Read more about second mortgage deposits here.

Stamp duty and second mortgages

Buying a second home in England or Wales will incur stamp duty charges plus an additional 3%. Even if you’re buying a second home to live in, you’d still have to pay the additional 3%.

Additional rate stamp duty is charged on any second properties, irrespective of whether it’s residential or for investment.

You can apply for a refund on any additional stamp duty you’ve paid if your second home becomes your main residence. That being said, you must sell your other property within three years of buying your second home.

How many mortgages can a person have?

Typically, lenders only allow homeowners to have two residential mortgages at one time. This is because they want to minimise borrowers using residential mortgages as investment properties. Furthermore, there isn’t any real logic on why someone would need several homes to live in.

Owning two homes can allow you to have one main residence and a holiday home for instance. There are other situations that may warrant owning two homes, such as separating from a partner or relocating for work. Your lender will also ask the reasons for wanting a second home.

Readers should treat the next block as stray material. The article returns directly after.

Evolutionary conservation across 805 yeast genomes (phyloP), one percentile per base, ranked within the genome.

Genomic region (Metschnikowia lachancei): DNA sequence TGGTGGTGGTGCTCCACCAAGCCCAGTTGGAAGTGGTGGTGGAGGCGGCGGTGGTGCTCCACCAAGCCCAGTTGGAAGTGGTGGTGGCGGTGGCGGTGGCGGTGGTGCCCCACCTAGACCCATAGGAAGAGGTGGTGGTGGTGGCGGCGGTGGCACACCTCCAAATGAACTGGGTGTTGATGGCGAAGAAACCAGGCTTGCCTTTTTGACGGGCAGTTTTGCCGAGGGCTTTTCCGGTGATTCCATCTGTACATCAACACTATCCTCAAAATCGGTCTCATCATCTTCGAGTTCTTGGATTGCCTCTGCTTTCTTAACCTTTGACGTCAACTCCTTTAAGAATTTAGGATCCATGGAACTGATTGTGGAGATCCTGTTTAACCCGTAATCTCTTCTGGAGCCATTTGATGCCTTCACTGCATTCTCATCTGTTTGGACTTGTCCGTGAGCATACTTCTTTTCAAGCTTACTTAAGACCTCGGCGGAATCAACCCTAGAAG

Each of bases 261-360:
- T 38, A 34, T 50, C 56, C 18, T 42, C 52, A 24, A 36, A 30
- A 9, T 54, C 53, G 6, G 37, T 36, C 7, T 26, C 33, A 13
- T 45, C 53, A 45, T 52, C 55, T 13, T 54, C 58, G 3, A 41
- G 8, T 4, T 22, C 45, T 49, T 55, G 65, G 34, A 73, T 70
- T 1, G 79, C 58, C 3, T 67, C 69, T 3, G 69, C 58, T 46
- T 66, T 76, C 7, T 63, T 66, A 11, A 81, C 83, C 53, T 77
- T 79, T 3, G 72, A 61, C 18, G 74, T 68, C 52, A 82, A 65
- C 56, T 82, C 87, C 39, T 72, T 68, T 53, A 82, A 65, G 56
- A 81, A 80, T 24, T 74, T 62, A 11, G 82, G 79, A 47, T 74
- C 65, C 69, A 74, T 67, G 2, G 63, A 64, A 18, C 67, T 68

It’s possible to have multiple buy to let mortgages. Some landlords are even able to take portfolio mortgages, which allow one monthly mortgage payment instead of single payments for each property. Experienced landlords are able to take more mortgages as they expand their portfolios. Nonetheless, lenders often have a maximum limit that they can lend to any given individual or limited company.

Using a broker for a second mortgage

It’s recommended to get a professional opinion before getting a first mortgage, let alone a second one! Although you may understand the mortgage process better than first-time buyers, the process for getting a second mortgage is slightly different.

Assessments for second mortgages go under the microscope as they’re high risk compared to single mortgages. Our advisors submit second mortgage applications almost every day so we know exactly how to get the most success.

We’ll calculate the best deals you’ll be eligible for and do the hard work for you. You can make an enquiry below to get started.

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About the author

Mortgage Advisor | More Articles

Martin is a senior mortgage advisor and has held a CeMAP qualification for over 15 years while also completing an MBA in Global Banking & Finance.